A long, long time ago, back when I lived in the USofA, I lived in Rochester, New York. In a very bad neighbourhood. It was the kind of neighbourhood you read about in the newspaper and no sane person would never ever go there at night what with the crack dealers and prostitutes and parolees of all sorts and all kinds of goings on.
We lived there in a big old Victorian house with an enormous garden, plenty of space for the kids to play – plenty of kids to play with. Our neighbours lived there, too in their rambling old homes. We liked it most of the time. So did they. We liked each other. There were times it was the easiest place on earth to be.
Summer on Parsells Avenue, hot nights steaming, when everybody’d be sitting outside on the front steps, or on the porches, just hanging. Records, all kinds blasting from cheap tinny speakers, rap, salsa, rock’n’roll, soul, funk, sort of like a music salad as you walked down the street to the corner store for a quart size bottle of Wink orColt 45, kids crowding around the counters looking for the perfect five cent ice pop.
I loved those nights. People would put up card tables on the sidewalk, playing spades or poker, small stakes to while away the hot night. The young girls cruising by in their little floral dresses, showing way too much, causing more of a fuss than they realised, strutting for the boys, especially the ones with cars, shiny fast cars. Little kids screaming up and down the street on their hot wheels, careening past the teenage girls and their foolish drooling beaus. Every once in a while one of them would crash, topple over, skin their knee, bump their head. And you’d hear the screams and their mamas would go running to them, picking them up, hushing their cries, drying their tears, and sending them back out for more crazy screaming and careening down he same bumpy sidewalk.
And the babies crawling all over their mamas. One thing about the folks on Parsells Avenue, they loved their babies. I don’t care what you say about how they treat their kids when they get bigger and brattier, but they sure did love them babies. They fussed over those little ones, holding them, passing them around, never letting them cry.
An old white man lived down the street in a rooming house. Nobody knew what was wrong with him. Some said it was oldtimer’s or the syph, or maybe a head wound from the service. Anyway, he was always walking up and down, saying ‘hi’ to everyone, asking their name, counting the trees. He never did remember anything except where he lived. Probably still there, walking up and down the street counting trees.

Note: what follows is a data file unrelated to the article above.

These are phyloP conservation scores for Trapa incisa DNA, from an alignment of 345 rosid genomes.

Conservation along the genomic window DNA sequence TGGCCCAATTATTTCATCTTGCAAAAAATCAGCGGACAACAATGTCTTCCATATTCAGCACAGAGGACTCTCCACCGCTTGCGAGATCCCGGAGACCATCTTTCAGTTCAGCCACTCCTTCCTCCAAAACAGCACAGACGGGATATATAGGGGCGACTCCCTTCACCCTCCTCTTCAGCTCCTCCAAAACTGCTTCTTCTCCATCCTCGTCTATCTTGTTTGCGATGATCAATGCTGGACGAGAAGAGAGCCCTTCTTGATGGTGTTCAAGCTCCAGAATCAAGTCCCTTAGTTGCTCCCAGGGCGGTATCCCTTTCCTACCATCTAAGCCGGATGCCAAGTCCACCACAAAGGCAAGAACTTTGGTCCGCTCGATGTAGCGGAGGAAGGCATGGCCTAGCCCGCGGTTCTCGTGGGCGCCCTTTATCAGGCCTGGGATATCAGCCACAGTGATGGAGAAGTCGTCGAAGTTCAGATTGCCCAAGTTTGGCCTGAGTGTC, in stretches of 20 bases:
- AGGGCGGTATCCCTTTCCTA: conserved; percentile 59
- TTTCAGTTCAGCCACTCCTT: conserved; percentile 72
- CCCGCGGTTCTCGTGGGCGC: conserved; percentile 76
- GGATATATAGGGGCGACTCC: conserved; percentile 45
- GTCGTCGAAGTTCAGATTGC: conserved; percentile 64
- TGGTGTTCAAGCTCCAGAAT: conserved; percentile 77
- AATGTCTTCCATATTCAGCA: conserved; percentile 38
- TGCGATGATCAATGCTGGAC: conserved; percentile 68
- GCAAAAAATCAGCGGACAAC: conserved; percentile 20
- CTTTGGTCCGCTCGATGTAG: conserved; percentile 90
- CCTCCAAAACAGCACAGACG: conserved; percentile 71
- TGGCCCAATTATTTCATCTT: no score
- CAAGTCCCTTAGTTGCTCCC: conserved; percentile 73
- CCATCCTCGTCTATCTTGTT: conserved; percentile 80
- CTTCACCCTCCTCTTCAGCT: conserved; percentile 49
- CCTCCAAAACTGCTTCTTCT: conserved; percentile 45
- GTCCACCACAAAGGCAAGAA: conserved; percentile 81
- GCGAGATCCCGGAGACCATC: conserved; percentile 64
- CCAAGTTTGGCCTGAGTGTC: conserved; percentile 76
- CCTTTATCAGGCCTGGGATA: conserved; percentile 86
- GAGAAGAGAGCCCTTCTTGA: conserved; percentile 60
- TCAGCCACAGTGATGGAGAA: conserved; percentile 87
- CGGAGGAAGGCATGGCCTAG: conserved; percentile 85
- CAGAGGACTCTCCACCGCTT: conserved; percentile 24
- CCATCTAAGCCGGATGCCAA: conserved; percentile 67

Those summer nights under the old maples went on forever, beginning with the first warm breath of spring in May and not stopping until the end of September when the nights got so cold even the little kids wouldn’t stay out past six or seven on their hot wheels.
Barbecues. Most everybody had a barbecue going every single night, filling up the air with all kinds of rapture. Mostly chicken. We all had a thing for chicken. But the Jamaicans would be doing up some goat which smelled so good you could die, not that you would even think about eating goat. And folks who went fishing down on Lake Ontario would come home with catfish and throw it on the grill. The white folks who were just living on Parsells Avenue until their kids got old enough to go to school when they moved to the suburbs, they’d cook up some hamburgers and hot dogs. But it all smelled so good. Everybody had their own recipe for potato salad.
You never knew there were so many different secret recipes for potato salad. Creamy salads, crunchy, some pure white, some a mess of white and green and orange. Salty or sweet or a little bit sour. Mine was always the best – and my neighbour Esther, two doors down, swore she couldn’t believe it was made by a white woman. I never did tell her I learned from an old black lady visiting from Georgia.
Of course there was also shrimp salad, you know, mostly macaroni and mayonnaise with a can of tiny little shrimp thrown in for flavour, peas too. Got to put peas in the shrimp salad. And there were greens and jell-o, too.
It all went down so good. And a good reason to be on friendly terms with your neighbours because if you were around they had to offer you some.
Me, I always just took a little potato salad – making sure mine couldn’t be beat. And a beer. Nothing like an ice cold beer going down on a hot day in the backyard with a barbecue.
Heaven, that’s when Parsells Avenue was pure heaven, paradise on a white paper plate.